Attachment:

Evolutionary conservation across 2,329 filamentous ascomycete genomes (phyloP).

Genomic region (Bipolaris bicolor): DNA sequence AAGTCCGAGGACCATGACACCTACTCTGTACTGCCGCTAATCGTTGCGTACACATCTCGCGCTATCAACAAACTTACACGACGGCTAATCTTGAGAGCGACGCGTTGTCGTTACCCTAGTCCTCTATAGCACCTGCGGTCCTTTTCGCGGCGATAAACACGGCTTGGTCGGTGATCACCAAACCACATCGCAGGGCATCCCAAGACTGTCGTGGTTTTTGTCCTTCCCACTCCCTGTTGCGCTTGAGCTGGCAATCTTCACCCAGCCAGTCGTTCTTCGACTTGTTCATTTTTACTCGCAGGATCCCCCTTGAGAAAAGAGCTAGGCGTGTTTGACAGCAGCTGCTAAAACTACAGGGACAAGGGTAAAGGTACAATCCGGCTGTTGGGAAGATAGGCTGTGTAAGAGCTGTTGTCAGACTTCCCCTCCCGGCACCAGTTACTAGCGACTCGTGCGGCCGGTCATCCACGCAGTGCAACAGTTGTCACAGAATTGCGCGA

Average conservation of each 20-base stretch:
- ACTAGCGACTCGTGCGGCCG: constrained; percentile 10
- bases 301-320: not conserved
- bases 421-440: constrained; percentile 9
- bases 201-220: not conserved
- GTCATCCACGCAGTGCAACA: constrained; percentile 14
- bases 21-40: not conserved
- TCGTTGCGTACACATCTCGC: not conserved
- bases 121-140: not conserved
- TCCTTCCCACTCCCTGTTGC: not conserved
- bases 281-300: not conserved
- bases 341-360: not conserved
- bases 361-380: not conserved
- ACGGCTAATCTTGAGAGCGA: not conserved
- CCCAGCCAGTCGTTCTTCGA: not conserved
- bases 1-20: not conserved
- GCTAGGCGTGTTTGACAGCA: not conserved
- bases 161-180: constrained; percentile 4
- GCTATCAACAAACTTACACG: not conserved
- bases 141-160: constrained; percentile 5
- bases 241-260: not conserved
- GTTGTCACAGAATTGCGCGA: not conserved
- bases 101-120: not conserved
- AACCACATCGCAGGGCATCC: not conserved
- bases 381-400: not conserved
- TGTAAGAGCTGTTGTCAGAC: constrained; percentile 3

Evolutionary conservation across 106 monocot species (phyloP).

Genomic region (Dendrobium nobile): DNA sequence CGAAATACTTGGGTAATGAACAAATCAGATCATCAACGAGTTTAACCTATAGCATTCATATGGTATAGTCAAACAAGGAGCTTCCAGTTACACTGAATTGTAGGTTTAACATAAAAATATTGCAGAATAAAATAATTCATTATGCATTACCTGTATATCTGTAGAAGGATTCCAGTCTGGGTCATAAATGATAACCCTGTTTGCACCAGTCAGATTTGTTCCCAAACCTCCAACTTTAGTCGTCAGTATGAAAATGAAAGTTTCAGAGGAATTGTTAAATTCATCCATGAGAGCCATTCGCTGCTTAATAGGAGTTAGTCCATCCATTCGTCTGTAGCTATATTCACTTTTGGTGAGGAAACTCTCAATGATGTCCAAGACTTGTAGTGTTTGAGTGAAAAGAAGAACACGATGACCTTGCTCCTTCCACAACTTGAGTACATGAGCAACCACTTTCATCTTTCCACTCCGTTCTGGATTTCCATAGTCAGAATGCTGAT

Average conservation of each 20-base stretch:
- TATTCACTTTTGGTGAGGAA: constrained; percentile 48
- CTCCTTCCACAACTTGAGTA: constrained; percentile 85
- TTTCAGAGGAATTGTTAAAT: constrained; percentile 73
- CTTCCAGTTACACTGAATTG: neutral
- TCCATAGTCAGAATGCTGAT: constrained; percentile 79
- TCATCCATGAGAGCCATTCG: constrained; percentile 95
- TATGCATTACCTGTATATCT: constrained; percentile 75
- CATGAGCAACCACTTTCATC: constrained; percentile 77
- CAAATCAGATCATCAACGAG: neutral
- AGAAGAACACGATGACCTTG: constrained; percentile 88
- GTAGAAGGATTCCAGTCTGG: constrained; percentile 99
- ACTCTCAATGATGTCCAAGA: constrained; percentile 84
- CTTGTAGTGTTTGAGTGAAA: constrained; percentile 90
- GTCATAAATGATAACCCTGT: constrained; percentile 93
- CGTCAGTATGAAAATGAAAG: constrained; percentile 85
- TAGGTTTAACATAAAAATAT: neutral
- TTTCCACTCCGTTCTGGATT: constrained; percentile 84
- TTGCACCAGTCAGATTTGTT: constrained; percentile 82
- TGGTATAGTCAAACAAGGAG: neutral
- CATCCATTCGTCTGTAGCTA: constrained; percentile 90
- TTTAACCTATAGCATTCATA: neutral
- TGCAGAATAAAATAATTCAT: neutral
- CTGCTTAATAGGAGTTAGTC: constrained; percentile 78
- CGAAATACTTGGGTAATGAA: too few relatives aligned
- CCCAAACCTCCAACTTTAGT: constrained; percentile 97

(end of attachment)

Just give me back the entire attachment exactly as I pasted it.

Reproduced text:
Evolutionary conservation across 2,329 filamentous ascomycete genomes (phyloP).

Genomic region (Bipolaris bicolor): DNA sequence AAGTCCGAGGACCATGACACCTACTCTGTACTGCCGCTAATCGTTGCGTACACATCTCGCGCTATCAACAAACTTACACGACGGCTAATCTTGAGAGCGACGCGTTGTCGTTACCCTAGTCCTCTATAGCACCTGCGGTCCTTTTCGCGGCGATAAACACGGCTTGGTCGGTGATCACCAAACCACATCGCAGGGCATCCCAAGACTGTCGTGGTTTTTGTCCTTCCCACTCCCTGTTGCGCTTGAGCTGGCAATCTTCACCCAGCCAGTCGTTCTTCGACTTGTTCATTTTTACTCGCAGGATCCCCCTTGAGAAAAGAGCTAGGCGTGTTTGACAGCAGCTGCTAAAACTACAGGGACAAGGGTAAAGGTACAATCCGGCTGTTGGGAAGATAGGCTGTGTAAGAGCTGTTGTCAGACTTCCCCTCCCGGCACCAGTTACTAGCGACTCGTGCGGCCGGTCATCCACGCAGTGCAACAGTTGTCACAGAATTGCGCGA

Average conservation of each 20-base stretch:
- ACTAGCGACTCGTGCGGCCG: constrained; percentile 10
- bases 301-320: not conserved
- bases 421-440: constrained; percentile 9
- bases 201-220: not conserved
- GTCATCCACGCAGTGCAACA: constrained; percentile 14
- bases 21-40: not conserved
- TCGTTGCGTACACATCTCGC: not conserved
- bases 121-140: not conserved
- TCCTTCCCACTCCCTGTTGC: not conserved
- bases 281-300: not conserved
- bases 341-360: not conserved
- bases 361-380: not conserved
- ACGGCTAATCTTGAGAGCGA: not conserved
- CCCAGCCAGTCGTTCTTCGA: not conserved
- bases 1-20: not conserved
- GCTAGGCGTGTTTGACAGCA: not conserved
- bases 161-180: constrained; percentile 4
- GCTATCAACAAACTTACACG: not conserved
- bases 141-160: constrained; percentile 5
- bases 241-260: not conserved
- GTTGTCACAGAATTGCGCGA: not conserved
- bases 101-120: not conserved
- AACCACATCGCAGGGCATCC: not conserved
- bases 381-400: not conserved
- TGTAAGAGCTGTTGTCAGAC: constrained; percentile 3

Evolutionary conservation across 106 monocot species (phyloP).

Genomic region (Dendrobium nobile): DNA sequence CGAAATACTTGGGTAATGAACAAATCAGATCATCAACGAGTTTAACCTATAGCATTCATATGGTATAGTCAAACAAGGAGCTTCCAGTTACACTGAATTGTAGGTTTAACATAAAAATATTGCAGAATAAAATAATTCATTATGCATTACCTGTATATCTGTAGAAGGATTCCAGTCTGGGTCATAAATGATAACCCTGTTTGCACCAGTCAGATTTGTTCCCAAACCTCCAACTTTAGTCGTCAGTATGAAAATGAAAGTTTCAGAGGAATTGTTAAATTCATCCATGAGAGCCATTCGCTGCTTAATAGGAGTTAGTCCATCCATTCGTCTGTAGCTATATTCACTTTTGGTGAGGAAACTCTCAATGATGTCCAAGACTTGTAGTGTTTGAGTGAAAAGAAGAACACGATGACCTTGCTCCTTCCACAACTTGAGTACATGAGCAACCACTTTCATCTTTCCACTCCGTTCTGGATTTCCATAGTCAGAATGCTGAT

Average conservation of each 20-base stretch:
- TATTCACTTTTGGTGAGGAA: constrained; percentile 48
- CTCCTTCCACAACTTGAGTA: constrained; percentile 85
- TTTCAGAGGAATTGTTAAAT: constrained; percentile 73
- CTTCCAGTTACACTGAATTG: neutral
- TCCATAGTCAGAATGCTGAT: constrained; percentile 79
- TCATCCATGAGAGCCATTCG: constrained; percentile 95
- TATGCATTACCTGTATATCT: constrained; percentile 75
- CATGAGCAACCACTTTCATC: constrained; percentile 77
- CAAATCAGATCATCAACGAG: neutral
- AGAAGAACACGATGACCTTG: constrained; percentile 88
- GTAGAAGGATTCCAGTCTGG: constrained; percentile 99
- ACTCTCAATGATGTCCAAGA: constrained; percentile 84
- CTTGTAGTGTTTGAGTGAAA: constrained; percentile 90
- GTCATAAATGATAACCCTGT: constrained; percentile 93
- CGTCAGTATGAAAATGAAAG: constrained; percentile 85
- TAGGTTTAACATAAAAATAT: neutral
- TTTCCACTCCGTTCTGGATT: constrained; percentile 84
- TTGCACCAGTCAGATTTGTT: constrained; percentile 82
- TGGTATAGTCAAACAAGGAG: neutral
- CATCCATTCGTCTGTAGCTA: constrained; percentile 90
- TTTAACCTATAGCATTCATA: neutral
- TGCAGAATAAAATAATTCAT: neutral
- CTGCTTAATAGGAGTTAGTC: constrained; percentile 78
- CGAAATACTTGGGTAATGAA: too few relatives aligned
- CCCAAACCTCCAACTTTAGT: constrained; percentile 97